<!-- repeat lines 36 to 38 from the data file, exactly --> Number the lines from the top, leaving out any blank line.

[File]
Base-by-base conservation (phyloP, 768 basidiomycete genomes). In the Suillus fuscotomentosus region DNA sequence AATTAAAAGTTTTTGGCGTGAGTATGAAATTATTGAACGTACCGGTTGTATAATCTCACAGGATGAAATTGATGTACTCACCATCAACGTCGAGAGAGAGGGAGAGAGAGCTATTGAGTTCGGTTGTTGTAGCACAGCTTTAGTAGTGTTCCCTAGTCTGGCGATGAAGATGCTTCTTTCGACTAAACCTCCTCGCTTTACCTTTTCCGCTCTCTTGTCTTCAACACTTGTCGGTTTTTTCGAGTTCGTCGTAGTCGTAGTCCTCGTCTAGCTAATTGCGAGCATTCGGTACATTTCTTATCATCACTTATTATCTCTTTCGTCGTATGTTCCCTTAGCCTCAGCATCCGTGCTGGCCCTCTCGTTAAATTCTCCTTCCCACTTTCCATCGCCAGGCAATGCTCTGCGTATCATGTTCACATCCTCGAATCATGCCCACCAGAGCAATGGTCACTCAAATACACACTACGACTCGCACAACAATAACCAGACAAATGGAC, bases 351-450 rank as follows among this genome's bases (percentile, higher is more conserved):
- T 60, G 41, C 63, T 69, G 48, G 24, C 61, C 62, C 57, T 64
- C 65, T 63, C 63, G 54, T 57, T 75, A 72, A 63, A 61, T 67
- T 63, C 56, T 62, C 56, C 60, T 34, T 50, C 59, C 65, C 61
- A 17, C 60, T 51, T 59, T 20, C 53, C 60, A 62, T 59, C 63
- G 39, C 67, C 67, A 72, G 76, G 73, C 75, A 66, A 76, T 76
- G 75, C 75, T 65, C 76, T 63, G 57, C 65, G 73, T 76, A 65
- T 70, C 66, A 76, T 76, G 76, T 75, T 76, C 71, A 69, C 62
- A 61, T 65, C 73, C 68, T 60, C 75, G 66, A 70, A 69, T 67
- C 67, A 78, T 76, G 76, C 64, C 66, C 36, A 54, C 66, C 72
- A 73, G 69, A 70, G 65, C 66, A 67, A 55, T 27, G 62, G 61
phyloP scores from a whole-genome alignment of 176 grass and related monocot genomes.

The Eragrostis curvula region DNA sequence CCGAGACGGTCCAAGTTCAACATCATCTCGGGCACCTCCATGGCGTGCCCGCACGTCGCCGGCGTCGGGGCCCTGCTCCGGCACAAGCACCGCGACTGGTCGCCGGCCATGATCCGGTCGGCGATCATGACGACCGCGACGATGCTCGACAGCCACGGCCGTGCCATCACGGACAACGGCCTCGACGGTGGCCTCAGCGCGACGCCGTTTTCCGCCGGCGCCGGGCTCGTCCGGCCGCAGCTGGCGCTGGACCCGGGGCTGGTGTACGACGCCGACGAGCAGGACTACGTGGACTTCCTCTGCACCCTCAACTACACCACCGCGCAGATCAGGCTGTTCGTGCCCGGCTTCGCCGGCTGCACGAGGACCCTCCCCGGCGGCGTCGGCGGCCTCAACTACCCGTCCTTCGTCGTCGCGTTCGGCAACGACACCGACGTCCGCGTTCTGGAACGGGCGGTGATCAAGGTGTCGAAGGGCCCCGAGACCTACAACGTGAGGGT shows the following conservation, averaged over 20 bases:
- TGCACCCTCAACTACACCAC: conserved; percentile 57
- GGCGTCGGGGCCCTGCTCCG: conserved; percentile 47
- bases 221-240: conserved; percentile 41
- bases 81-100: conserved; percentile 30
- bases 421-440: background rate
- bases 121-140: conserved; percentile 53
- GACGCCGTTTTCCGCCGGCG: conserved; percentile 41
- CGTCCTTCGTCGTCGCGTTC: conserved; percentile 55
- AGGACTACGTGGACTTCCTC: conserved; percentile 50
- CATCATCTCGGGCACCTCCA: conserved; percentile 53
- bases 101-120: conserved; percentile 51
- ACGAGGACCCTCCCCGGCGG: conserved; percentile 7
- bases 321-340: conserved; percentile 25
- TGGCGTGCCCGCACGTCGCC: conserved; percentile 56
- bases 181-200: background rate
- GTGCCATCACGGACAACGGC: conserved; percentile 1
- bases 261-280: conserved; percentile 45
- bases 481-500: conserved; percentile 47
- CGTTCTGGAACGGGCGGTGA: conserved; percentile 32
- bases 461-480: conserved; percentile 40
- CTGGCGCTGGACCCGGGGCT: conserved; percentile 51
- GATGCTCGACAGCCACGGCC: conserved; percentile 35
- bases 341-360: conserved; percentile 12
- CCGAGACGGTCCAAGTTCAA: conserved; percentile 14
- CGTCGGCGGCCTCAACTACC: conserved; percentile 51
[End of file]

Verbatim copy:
- bases 341-360: conserved; percentile 12
- CCGAGACGGTCCAAGTTCAA: conserved; percentile 14
- CGTCGGCGGCCTCAACTACC: conserved; percentile 51